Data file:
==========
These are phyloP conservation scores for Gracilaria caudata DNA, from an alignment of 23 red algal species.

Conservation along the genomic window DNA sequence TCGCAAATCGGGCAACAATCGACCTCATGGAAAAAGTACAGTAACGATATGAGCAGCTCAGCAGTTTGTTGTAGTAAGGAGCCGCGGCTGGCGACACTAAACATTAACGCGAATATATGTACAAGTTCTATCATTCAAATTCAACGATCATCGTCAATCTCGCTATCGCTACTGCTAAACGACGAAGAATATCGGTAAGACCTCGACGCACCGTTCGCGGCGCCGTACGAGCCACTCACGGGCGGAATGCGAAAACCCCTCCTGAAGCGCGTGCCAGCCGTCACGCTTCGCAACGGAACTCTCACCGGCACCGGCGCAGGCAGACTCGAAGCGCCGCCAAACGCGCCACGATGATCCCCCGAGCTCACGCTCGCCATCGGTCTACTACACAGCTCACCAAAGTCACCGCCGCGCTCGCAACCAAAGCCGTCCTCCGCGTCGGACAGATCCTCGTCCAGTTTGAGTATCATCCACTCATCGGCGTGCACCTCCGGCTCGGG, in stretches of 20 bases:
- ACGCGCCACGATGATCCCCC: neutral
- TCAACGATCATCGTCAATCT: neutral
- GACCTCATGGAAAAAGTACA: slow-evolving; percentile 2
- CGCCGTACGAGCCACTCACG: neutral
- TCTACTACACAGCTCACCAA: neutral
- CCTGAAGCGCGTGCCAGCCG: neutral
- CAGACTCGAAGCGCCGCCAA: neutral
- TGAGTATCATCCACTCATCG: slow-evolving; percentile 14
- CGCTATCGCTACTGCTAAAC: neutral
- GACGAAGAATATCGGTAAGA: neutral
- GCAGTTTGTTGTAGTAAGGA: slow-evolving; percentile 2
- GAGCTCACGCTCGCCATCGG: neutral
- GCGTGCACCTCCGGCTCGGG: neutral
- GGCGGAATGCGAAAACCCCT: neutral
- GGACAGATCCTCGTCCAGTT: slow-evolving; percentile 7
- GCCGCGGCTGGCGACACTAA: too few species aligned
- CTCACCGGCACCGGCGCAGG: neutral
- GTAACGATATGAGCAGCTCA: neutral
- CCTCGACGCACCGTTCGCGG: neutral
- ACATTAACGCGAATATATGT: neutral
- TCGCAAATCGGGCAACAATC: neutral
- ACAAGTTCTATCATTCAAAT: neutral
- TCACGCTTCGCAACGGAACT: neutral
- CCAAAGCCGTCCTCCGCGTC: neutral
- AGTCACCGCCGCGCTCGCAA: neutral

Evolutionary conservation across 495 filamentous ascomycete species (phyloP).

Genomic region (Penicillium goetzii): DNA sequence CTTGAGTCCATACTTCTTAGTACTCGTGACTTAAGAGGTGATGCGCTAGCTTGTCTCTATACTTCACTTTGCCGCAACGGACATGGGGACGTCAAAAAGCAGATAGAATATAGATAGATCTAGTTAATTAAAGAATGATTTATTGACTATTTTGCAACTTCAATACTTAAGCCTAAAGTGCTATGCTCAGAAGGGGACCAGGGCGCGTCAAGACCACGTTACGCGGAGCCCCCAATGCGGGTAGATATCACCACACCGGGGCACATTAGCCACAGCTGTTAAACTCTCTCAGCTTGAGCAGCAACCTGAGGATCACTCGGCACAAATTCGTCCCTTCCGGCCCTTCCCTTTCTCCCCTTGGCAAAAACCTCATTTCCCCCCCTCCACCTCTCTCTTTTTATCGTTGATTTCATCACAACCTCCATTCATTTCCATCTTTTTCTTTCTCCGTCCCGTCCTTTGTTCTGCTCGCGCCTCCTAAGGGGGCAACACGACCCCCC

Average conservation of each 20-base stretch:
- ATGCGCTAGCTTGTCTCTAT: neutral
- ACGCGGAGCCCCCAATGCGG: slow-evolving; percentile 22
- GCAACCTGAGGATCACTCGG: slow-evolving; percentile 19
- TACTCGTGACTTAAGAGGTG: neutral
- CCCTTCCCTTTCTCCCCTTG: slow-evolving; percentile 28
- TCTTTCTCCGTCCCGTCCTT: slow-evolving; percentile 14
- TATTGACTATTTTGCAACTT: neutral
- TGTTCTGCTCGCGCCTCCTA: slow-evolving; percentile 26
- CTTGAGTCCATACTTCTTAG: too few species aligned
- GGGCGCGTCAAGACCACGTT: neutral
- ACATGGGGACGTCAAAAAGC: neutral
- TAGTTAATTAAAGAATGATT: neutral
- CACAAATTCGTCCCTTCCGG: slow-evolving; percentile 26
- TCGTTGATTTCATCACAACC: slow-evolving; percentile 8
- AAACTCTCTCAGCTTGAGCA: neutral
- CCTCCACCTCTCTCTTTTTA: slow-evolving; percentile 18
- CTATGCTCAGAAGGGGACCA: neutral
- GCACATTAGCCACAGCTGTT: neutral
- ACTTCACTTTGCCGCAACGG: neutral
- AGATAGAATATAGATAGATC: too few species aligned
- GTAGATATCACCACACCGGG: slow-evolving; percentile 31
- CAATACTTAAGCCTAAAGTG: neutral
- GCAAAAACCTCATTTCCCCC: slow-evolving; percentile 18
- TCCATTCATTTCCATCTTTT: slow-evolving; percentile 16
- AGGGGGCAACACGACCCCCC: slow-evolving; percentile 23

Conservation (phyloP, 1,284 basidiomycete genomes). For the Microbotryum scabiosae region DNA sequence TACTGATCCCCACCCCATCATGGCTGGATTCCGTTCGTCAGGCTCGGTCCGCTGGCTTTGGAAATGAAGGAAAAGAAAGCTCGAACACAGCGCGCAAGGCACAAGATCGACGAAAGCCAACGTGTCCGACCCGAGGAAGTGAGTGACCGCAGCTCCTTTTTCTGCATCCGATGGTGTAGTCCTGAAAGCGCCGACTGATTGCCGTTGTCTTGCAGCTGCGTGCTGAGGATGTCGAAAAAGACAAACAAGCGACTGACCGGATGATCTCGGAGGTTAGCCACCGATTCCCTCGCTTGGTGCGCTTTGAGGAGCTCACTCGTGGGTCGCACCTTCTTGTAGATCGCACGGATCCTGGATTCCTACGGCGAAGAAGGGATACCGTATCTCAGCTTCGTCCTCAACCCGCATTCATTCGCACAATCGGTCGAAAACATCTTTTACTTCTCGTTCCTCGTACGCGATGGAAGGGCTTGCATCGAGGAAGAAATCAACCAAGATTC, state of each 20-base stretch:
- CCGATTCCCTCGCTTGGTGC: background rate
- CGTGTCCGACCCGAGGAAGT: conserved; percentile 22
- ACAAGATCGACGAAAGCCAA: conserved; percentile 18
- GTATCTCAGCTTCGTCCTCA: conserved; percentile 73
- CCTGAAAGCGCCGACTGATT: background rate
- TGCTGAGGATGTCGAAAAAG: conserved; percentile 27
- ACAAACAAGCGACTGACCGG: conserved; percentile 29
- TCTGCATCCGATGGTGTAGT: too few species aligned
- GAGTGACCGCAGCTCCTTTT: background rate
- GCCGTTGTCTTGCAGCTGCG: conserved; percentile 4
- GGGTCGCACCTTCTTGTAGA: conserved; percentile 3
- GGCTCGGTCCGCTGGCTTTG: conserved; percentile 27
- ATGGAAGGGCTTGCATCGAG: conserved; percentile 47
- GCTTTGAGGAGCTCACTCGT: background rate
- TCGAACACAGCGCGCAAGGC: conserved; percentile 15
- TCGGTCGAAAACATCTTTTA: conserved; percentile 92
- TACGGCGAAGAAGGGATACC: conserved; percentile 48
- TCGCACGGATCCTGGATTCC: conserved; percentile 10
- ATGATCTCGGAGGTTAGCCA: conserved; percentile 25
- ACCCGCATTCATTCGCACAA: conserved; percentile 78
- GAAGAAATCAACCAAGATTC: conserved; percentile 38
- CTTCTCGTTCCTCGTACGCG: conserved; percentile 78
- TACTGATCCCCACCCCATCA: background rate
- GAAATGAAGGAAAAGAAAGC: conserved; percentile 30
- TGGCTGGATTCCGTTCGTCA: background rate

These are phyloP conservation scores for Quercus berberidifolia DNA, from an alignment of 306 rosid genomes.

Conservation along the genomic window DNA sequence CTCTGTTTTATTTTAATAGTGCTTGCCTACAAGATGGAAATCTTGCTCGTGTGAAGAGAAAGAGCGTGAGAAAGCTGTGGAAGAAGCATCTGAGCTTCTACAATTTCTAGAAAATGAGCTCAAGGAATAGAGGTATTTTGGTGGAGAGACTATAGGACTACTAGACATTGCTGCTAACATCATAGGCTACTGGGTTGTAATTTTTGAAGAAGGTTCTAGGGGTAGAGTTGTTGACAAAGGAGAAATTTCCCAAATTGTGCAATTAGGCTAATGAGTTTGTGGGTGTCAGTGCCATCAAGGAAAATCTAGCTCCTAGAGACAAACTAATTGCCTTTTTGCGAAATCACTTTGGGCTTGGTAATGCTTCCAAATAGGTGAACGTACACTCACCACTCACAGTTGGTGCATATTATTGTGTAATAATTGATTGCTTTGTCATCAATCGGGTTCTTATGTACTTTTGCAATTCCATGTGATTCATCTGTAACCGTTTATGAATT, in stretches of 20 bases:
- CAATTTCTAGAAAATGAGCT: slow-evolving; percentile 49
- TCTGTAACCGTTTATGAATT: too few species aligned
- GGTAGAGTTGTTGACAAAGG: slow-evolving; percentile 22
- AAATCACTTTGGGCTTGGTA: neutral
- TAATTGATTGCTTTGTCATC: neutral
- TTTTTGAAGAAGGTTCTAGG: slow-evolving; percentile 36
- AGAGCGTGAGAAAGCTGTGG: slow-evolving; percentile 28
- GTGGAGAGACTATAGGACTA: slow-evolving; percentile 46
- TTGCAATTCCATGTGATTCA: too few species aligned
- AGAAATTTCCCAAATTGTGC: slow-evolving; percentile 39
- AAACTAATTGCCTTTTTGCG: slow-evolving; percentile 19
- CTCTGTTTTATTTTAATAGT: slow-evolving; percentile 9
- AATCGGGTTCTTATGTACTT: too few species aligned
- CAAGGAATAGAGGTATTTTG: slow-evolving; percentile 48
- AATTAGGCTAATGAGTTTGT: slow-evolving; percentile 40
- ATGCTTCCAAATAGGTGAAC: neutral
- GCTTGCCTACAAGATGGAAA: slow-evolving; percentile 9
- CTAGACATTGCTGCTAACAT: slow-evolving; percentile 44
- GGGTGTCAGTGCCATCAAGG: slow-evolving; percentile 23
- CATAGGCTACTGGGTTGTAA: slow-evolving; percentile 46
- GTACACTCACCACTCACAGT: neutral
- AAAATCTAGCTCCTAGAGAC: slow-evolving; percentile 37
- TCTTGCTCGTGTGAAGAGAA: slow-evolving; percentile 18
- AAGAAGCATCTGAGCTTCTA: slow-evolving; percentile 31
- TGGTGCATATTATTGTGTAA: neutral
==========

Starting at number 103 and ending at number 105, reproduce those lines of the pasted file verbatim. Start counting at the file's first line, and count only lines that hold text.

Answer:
- CATAGGCTACTGGGTTGTAA: slow-evolving; percentile 46
- GTACACTCACCACTCACAGT: neutral
- AAAATCTAGCTCCTAGAGAC: slow-evolving; percentile 37